Accompanying this avoidance of solipsism in Tables is a focus throughout on hospitality. Corn’s letter to James Fenton begins with what appears to be an allusion to Jonson’s “Inviting a Friend to Supper”:
James, transposing the stock opening
in which letter-despatcher invites
a friend to dinner, let me begin
with thanks for lunch at Long Leys Farm—and
for coming to fetch me at the steps
of the Ashmolean in Oxford.
Corn’s fine sense of occasion is exhibited as well in several other poems which, in classical style, take the shared meal as occasion for poetry. In “New England / China” Corn crafts a poem of homemaking, running from the “buds on Mother’s / Haviland china” which are “pink, flushed with excitement / At being propped in ranks along the plate-rail,” to a meal shared only in imagination with an unnamed “you,” to a fear that the dream of domestic bliss is really “insubstantial / Like all dream-castles based on greed.” The sonnet, “Dinner Theater,” takes a lighter, wittier approach to the shared meal yet makes of it a kind of communion in its closing couplet: “And now the attentive, worn-out Napkins, who move / Toward lips whose service, too, resembles love.” That Corn extends the penultimate line into hexameter emphasizes all the more the weariness and thus the virtue of the attentiveness, adding ethical weight to what would otherwise be a fairly frivolous poem.
There is, indeed, much high seriousness embodied in Corn’s virtuoso formal performance. Many of the poems touch on a spiritual yearning, maybe even a mystical desire for God. Interestingly, Corn often aims this yearning back into the past, a yearning for a God who once seemed present, “Back in the scriptural forties,” as he put it in “Coals.” In “St. Anthony in the Desert,” the poet must sojourn into the past as Anthony in the desert in search of God:
To be filled with that hallowed emptiness
The hermit sojourns in a desert cave.
Fasting and prayer will make seclusion safe,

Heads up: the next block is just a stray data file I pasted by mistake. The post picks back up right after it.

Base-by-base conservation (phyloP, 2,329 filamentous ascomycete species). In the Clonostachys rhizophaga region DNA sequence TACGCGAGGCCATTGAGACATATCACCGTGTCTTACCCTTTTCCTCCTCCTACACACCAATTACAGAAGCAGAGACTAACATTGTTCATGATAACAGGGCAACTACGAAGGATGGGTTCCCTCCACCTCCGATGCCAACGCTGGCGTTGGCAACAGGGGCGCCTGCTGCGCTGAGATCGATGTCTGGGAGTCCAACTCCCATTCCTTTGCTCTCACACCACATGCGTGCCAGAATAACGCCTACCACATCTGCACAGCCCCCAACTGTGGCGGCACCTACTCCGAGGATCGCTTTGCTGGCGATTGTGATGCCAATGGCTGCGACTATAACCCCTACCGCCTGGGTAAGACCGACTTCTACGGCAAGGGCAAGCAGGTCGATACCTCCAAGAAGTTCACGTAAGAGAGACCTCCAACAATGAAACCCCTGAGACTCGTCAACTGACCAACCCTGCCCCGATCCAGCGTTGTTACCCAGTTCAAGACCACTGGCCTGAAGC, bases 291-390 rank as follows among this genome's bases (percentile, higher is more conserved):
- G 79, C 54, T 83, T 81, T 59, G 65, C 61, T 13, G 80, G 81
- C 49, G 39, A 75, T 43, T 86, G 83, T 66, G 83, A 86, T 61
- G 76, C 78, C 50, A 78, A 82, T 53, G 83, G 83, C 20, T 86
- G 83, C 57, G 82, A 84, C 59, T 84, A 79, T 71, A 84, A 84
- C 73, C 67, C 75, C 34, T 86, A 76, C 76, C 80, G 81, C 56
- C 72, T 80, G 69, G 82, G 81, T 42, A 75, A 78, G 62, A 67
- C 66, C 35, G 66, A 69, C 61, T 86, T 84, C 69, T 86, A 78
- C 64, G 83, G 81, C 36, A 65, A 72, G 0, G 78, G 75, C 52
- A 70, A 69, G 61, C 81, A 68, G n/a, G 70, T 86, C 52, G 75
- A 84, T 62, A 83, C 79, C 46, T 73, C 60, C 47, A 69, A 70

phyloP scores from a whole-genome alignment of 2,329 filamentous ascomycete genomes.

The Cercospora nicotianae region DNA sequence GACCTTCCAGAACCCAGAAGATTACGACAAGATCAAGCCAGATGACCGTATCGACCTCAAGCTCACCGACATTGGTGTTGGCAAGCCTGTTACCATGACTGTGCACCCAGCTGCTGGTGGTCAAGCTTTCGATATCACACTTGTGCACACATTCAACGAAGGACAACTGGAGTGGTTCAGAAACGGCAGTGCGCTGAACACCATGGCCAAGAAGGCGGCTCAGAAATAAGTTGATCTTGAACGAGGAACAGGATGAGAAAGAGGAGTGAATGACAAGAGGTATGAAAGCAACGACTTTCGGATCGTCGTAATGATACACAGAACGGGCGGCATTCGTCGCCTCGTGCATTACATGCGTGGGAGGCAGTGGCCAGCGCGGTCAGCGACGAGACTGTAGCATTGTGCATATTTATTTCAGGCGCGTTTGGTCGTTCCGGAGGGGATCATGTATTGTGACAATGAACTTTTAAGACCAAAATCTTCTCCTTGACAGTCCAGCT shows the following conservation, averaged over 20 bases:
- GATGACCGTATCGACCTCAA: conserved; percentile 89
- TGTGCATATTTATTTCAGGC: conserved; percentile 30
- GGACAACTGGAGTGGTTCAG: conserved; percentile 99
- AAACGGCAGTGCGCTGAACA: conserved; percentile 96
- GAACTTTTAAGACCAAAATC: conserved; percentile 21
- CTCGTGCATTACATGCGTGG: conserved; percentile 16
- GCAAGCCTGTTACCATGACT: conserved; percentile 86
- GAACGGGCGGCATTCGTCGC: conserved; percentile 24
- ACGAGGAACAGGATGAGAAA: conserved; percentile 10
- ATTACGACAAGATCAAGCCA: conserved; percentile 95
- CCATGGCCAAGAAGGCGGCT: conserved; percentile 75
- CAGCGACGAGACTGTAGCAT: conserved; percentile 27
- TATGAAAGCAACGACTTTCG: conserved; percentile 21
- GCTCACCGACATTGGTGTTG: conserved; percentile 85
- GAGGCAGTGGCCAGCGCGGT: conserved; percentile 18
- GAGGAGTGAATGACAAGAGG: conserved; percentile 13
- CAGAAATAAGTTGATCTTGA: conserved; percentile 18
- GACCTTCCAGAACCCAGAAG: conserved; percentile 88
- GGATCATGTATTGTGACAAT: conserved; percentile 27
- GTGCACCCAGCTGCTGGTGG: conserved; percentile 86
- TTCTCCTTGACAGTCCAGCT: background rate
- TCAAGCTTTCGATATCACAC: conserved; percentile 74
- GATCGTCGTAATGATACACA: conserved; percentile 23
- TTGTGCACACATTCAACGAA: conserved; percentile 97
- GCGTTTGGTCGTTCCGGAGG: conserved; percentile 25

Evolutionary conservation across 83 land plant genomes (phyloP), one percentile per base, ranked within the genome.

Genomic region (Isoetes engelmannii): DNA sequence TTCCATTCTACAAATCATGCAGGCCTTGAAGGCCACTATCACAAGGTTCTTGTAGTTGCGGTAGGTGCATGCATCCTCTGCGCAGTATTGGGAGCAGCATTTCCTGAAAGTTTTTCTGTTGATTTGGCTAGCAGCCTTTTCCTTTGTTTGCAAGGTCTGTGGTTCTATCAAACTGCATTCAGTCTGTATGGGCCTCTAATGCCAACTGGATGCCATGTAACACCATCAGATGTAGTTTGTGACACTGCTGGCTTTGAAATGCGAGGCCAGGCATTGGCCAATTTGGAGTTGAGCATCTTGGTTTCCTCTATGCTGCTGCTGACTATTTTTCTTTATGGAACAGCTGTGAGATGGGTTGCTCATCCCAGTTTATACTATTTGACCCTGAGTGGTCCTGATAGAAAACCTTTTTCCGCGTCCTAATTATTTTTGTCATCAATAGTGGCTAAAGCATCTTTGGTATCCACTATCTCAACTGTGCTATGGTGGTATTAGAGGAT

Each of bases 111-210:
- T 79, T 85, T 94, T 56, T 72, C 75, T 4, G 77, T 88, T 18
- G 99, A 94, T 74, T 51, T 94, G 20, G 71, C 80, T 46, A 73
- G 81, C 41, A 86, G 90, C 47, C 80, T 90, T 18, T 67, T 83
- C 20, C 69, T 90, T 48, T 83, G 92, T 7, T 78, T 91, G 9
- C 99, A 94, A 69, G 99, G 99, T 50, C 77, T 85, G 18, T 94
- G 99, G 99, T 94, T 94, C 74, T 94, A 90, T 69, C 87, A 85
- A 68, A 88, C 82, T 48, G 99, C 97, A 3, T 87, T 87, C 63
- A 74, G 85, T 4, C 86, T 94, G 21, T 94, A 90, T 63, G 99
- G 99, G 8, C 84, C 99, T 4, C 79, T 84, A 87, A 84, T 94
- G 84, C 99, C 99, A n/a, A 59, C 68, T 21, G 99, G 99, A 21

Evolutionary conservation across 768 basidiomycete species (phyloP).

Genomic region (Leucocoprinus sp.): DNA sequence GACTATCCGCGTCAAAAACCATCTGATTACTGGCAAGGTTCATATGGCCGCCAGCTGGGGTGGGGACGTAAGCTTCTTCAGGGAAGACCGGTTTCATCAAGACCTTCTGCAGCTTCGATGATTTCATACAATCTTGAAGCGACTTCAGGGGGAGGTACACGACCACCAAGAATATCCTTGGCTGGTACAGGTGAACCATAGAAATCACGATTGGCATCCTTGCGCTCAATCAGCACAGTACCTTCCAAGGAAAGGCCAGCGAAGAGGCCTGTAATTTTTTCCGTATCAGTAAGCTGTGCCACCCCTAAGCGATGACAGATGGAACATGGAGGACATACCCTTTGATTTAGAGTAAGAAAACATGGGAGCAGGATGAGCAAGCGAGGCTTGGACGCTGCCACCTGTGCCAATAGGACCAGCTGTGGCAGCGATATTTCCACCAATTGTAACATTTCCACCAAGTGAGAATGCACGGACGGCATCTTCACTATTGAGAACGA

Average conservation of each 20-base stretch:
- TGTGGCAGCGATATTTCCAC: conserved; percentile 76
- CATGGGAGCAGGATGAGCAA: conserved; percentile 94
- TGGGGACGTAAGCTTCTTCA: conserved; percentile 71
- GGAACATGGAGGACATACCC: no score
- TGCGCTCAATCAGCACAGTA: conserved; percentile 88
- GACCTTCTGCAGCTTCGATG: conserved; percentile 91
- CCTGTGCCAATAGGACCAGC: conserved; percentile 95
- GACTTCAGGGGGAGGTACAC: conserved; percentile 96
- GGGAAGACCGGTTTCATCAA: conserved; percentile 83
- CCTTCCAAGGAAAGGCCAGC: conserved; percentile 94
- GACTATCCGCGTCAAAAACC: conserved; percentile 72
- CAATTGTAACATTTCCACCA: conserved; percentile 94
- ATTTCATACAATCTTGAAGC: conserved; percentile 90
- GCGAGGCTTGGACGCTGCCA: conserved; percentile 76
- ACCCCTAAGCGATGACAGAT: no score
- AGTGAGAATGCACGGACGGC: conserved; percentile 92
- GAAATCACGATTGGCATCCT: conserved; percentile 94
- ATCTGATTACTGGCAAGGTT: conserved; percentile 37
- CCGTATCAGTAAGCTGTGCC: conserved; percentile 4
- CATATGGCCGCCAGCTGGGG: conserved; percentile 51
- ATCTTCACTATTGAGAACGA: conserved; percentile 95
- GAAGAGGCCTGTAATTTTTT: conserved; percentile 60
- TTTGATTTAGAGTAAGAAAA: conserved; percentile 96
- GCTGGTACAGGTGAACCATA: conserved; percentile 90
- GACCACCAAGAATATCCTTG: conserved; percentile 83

his daily bread, each word the Spirit says.
Similarly, in the letter to Pinsky, “Destiny” is an “antique concept” and yet “unavoidable.” But Corn is not offering mere spiritual nostalgia. His backward yearning is complicated by a rueful awareness of time’s passing. “Mortality, box-cutter in hand, conquers all,” he says in “Window on the World.” Both “What the Thunder Says” and “Resources” convey an awareness of a fast approaching day of reckoning, the former poem ending with the fairly blunt statement that “Nothing holds off the thunderstone I am it says your death.”
This memento mori theme adds depth and wisdom to Corn’s preoccupation with poetic fame. If Corn understandably laments, in “Nemo,” that “Omitting’s one way to have included / put poorer than a nod, a spoken glance,” he also knows, as he says in “Hadrian,” that “Ambition even vast finds its limit. / But love goes undefined.” These poems do occasionally speak of love, from eros to agape, but more apparent throughout is the work of the virtuoso as an act of love, the genius as a procreative force. One is tempted to use for Alfred Corn the older English title for poet, “maker,” under which the early Renaissance poets sued for patronage. Such love is perhaps the true mark of a great artist, as it is the mark in The Divine Comedy of the divine artist, the supreme maker. If so, Alfred Corn has shown himself well worth your patronage and mine.
Benjamin Myers is the author of Lapse Americana (New York Quarterly Books, 2013) and Elegy for Trains (Village Books Press, 2010). His recent poems are forthcoming in The Yale Review, The New York Quarterly, and The Saint Katherine Review and have recently appeared in 32 Poems, Poetry Northwest, Measure, and many other journals, as well as on the Verse Daily website. His critical work may be read in Books and Culture, World Literature Today, and other literary and academic publications. He is a winner of the Oklahoma Book Award for Poetry and the recipient of a Tennessee Williams Scholarship from the Sewanee Writers’ Conference. He teaches at Oklahoma Baptist University, where he is the Crouch-Mathis Professor of Literature.